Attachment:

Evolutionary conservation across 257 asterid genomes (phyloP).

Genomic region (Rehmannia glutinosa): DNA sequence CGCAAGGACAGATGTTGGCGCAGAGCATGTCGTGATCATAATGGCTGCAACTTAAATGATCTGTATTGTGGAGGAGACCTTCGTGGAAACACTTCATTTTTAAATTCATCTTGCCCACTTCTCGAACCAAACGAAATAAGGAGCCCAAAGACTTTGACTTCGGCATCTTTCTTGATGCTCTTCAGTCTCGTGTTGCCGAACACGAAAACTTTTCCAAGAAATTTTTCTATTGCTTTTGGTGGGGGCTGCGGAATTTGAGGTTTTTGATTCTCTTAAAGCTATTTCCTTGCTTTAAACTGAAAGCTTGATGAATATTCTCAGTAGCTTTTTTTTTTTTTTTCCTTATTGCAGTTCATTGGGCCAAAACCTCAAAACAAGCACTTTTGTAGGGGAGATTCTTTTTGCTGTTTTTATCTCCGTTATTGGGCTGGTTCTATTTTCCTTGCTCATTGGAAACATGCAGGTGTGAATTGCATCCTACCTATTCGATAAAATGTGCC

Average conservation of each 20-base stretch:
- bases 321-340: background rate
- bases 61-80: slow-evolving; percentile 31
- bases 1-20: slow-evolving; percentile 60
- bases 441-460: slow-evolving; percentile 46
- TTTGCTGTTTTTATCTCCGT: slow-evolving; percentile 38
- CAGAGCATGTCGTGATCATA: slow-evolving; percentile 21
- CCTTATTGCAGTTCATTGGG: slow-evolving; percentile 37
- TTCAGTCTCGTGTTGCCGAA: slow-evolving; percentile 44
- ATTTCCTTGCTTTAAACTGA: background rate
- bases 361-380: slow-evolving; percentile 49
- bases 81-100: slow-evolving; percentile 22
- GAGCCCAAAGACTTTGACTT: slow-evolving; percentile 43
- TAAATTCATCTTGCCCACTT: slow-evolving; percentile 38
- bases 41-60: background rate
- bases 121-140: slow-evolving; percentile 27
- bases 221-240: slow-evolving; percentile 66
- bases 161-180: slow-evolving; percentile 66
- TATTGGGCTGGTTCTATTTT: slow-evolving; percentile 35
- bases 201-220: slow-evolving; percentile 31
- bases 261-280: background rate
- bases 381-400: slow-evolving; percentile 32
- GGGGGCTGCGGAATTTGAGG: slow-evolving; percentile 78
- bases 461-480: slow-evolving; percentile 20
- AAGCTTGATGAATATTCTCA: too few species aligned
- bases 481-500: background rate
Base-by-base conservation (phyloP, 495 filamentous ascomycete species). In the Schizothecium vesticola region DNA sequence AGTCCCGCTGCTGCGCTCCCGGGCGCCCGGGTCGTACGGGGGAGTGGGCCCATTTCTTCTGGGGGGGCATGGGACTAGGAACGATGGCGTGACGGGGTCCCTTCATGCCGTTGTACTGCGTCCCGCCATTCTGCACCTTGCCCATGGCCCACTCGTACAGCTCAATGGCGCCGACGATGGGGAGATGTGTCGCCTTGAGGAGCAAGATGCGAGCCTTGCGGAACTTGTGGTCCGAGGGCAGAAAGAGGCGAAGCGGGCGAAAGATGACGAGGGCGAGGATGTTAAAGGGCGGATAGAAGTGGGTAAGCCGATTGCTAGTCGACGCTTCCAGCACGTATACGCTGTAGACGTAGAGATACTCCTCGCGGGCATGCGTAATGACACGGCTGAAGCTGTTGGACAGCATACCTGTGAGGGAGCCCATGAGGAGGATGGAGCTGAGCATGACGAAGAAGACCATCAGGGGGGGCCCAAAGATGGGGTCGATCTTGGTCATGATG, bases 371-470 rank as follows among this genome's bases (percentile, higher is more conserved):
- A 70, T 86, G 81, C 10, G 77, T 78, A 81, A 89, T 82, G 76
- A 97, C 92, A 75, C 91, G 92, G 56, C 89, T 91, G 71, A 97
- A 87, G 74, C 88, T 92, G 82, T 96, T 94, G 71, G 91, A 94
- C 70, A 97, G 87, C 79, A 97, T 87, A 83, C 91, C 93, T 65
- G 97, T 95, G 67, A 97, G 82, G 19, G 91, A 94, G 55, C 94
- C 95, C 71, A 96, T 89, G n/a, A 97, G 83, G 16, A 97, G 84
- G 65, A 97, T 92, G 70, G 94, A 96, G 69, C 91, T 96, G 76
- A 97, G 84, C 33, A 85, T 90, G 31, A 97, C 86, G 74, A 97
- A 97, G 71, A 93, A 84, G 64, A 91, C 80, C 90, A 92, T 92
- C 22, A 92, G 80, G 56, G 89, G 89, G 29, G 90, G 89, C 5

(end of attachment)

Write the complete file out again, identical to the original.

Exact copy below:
Evolutionary conservation across 257 asterid genomes (phyloP).

Genomic region (Rehmannia glutinosa): DNA sequence CGCAAGGACAGATGTTGGCGCAGAGCATGTCGTGATCATAATGGCTGCAACTTAAATGATCTGTATTGTGGAGGAGACCTTCGTGGAAACACTTCATTTTTAAATTCATCTTGCCCACTTCTCGAACCAAACGAAATAAGGAGCCCAAAGACTTTGACTTCGGCATCTTTCTTGATGCTCTTCAGTCTCGTGTTGCCGAACACGAAAACTTTTCCAAGAAATTTTTCTATTGCTTTTGGTGGGGGCTGCGGAATTTGAGGTTTTTGATTCTCTTAAAGCTATTTCCTTGCTTTAAACTGAAAGCTTGATGAATATTCTCAGTAGCTTTTTTTTTTTTTTTCCTTATTGCAGTTCATTGGGCCAAAACCTCAAAACAAGCACTTTTGTAGGGGAGATTCTTTTTGCTGTTTTTATCTCCGTTATTGGGCTGGTTCTATTTTCCTTGCTCATTGGAAACATGCAGGTGTGAATTGCATCCTACCTATTCGATAAAATGTGCC

Average conservation of each 20-base stretch:
- bases 321-340: background rate
- bases 61-80: slow-evolving; percentile 31
- bases 1-20: slow-evolving; percentile 60
- bases 441-460: slow-evolving; percentile 46
- TTTGCTGTTTTTATCTCCGT: slow-evolving; percentile 38
- CAGAGCATGTCGTGATCATA: slow-evolving; percentile 21
- CCTTATTGCAGTTCATTGGG: slow-evolving; percentile 37
- TTCAGTCTCGTGTTGCCGAA: slow-evolving; percentile 44
- ATTTCCTTGCTTTAAACTGA: background rate
- bases 361-380: slow-evolving; percentile 49
- bases 81-100: slow-evolving; percentile 22
- GAGCCCAAAGACTTTGACTT: slow-evolving; percentile 43
- TAAATTCATCTTGCCCACTT: slow-evolving; percentile 38
- bases 41-60: background rate
- bases 121-140: slow-evolving; percentile 27
- bases 221-240: slow-evolving; percentile 66
- bases 161-180: slow-evolving; percentile 66
- TATTGGGCTGGTTCTATTTT: slow-evolving; percentile 35
- bases 201-220: slow-evolving; percentile 31
- bases 261-280: background rate
- bases 381-400: slow-evolving; percentile 32
- GGGGGCTGCGGAATTTGAGG: slow-evolving; percentile 78
- bases 461-480: slow-evolving; percentile 20
- AAGCTTGATGAATATTCTCA: too few species aligned
- bases 481-500: background rate
Base-by-base conservation (phyloP, 495 filamentous ascomycete species). In the Schizothecium vesticola region DNA sequence AGTCCCGCTGCTGCGCTCCCGGGCGCCCGGGTCGTACGGGGGAGTGGGCCCATTTCTTCTGGGGGGGCATGGGACTAGGAACGATGGCGTGACGGGGTCCCTTCATGCCGTTGTACTGCGTCCCGCCATTCTGCACCTTGCCCATGGCCCACTCGTACAGCTCAATGGCGCCGACGATGGGGAGATGTGTCGCCTTGAGGAGCAAGATGCGAGCCTTGCGGAACTTGTGGTCCGAGGGCAGAAAGAGGCGAAGCGGGCGAAAGATGACGAGGGCGAGGATGTTAAAGGGCGGATAGAAGTGGGTAAGCCGATTGCTAGTCGACGCTTCCAGCACGTATACGCTGTAGACGTAGAGATACTCCTCGCGGGCATGCGTAATGACACGGCTGAAGCTGTTGGACAGCATACCTGTGAGGGAGCCCATGAGGAGGATGGAGCTGAGCATGACGAAGAAGACCATCAGGGGGGGCCCAAAGATGGGGTCGATCTTGGTCATGATG, bases 371-470 rank as follows among this genome's bases (percentile, higher is more conserved):
- A 70, T 86, G 81, C 10, G 77, T 78, A 81, A 89, T 82, G 76
- A 97, C 92, A 75, C 91, G 92, G 56, C 89, T 91, G 71, A 97
- A 87, G 74, C 88, T 92, G 82, T 96, T 94, G 71, G 91, A 94
- C 70, A 97, G 87, C 79, A 97, T 87, A 83, C 91, C 93, T 65
- G 97, T 95, G 67, A 97, G 82, G 19, G 91, A 94, G 55, C 94
- C 95, C 71, A 96, T 89, G n/a, A 97, G 83, G 16, A 97, G 84
- G 65, A 97, T 92, G 70, G 94, A 96, G 69, C 91, T 96, G 76
- A 97, G 84, C 33, A 85, T 90, G 31, A 97, C 86, G 74, A 97
- A 97, G 71, A 93, A 84, G 64, A 91, C 80, C 90, A 92, T 92
- C 22, A 92, G 80, G 56, G 89, G 89, G 29, G 90, G 89, C 5